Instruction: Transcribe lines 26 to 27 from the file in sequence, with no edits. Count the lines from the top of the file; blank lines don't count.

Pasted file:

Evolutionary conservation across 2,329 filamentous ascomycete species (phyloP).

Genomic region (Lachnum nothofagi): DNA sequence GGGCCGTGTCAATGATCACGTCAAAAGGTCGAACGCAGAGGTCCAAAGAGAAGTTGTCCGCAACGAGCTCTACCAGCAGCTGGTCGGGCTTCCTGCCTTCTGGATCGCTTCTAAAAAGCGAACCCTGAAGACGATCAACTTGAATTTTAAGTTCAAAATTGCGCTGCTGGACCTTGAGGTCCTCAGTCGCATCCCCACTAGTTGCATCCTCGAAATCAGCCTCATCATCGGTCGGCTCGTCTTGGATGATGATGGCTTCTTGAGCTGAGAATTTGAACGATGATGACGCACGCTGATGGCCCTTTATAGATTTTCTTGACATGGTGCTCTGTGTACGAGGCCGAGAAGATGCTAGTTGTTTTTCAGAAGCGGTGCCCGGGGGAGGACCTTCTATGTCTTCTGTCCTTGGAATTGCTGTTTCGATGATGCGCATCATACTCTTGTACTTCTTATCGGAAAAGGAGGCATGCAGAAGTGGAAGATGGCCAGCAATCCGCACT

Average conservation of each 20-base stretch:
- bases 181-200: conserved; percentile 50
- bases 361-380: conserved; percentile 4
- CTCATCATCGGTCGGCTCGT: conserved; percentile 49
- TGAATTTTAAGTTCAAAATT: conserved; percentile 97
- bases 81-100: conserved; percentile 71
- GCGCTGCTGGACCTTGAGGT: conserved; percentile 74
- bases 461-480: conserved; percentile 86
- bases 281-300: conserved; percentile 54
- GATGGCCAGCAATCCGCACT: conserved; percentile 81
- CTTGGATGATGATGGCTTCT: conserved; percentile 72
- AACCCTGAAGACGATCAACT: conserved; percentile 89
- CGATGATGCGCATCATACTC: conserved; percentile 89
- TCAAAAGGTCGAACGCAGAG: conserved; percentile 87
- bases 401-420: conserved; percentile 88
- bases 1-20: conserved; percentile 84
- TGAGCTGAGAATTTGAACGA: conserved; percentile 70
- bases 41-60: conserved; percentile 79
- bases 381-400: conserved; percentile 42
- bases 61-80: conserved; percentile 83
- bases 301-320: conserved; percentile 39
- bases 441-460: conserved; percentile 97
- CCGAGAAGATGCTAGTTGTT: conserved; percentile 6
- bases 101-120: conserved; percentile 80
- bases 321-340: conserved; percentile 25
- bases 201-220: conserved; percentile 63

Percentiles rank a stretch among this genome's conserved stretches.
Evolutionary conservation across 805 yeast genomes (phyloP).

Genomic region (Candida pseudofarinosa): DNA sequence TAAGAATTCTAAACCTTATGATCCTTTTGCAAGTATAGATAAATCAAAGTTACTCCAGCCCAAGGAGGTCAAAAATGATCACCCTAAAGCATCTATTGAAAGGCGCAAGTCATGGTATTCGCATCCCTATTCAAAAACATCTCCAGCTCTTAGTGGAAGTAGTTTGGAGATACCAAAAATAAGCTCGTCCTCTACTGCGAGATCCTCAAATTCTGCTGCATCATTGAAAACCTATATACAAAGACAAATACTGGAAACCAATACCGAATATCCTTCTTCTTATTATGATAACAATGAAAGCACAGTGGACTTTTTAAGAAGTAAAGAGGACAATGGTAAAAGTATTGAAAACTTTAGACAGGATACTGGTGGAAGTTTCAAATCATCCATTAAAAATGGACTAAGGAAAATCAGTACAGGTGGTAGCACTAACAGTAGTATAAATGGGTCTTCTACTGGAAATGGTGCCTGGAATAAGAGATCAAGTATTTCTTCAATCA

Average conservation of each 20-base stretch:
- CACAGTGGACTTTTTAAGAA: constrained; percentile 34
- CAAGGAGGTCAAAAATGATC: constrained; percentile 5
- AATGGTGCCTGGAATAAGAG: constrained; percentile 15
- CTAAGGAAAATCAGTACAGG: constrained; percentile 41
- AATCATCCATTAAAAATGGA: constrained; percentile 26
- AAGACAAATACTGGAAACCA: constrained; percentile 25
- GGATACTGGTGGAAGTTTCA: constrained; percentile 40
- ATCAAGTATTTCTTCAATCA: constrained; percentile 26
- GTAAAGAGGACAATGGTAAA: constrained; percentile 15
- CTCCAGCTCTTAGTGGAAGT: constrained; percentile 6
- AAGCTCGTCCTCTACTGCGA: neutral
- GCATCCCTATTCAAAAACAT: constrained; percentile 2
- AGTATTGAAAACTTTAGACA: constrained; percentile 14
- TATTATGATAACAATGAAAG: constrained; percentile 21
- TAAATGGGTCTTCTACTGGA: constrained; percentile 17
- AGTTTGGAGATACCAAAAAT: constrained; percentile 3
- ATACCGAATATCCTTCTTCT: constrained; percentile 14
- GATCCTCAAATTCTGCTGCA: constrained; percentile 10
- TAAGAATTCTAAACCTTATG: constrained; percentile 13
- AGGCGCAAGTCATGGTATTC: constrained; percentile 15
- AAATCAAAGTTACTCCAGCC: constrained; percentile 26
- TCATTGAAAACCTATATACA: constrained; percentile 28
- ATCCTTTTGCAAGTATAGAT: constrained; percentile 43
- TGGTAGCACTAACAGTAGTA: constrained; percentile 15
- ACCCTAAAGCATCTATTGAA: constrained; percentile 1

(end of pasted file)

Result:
- bases 101-120: conserved; percentile 80
- bases 321-340: conserved; percentile 25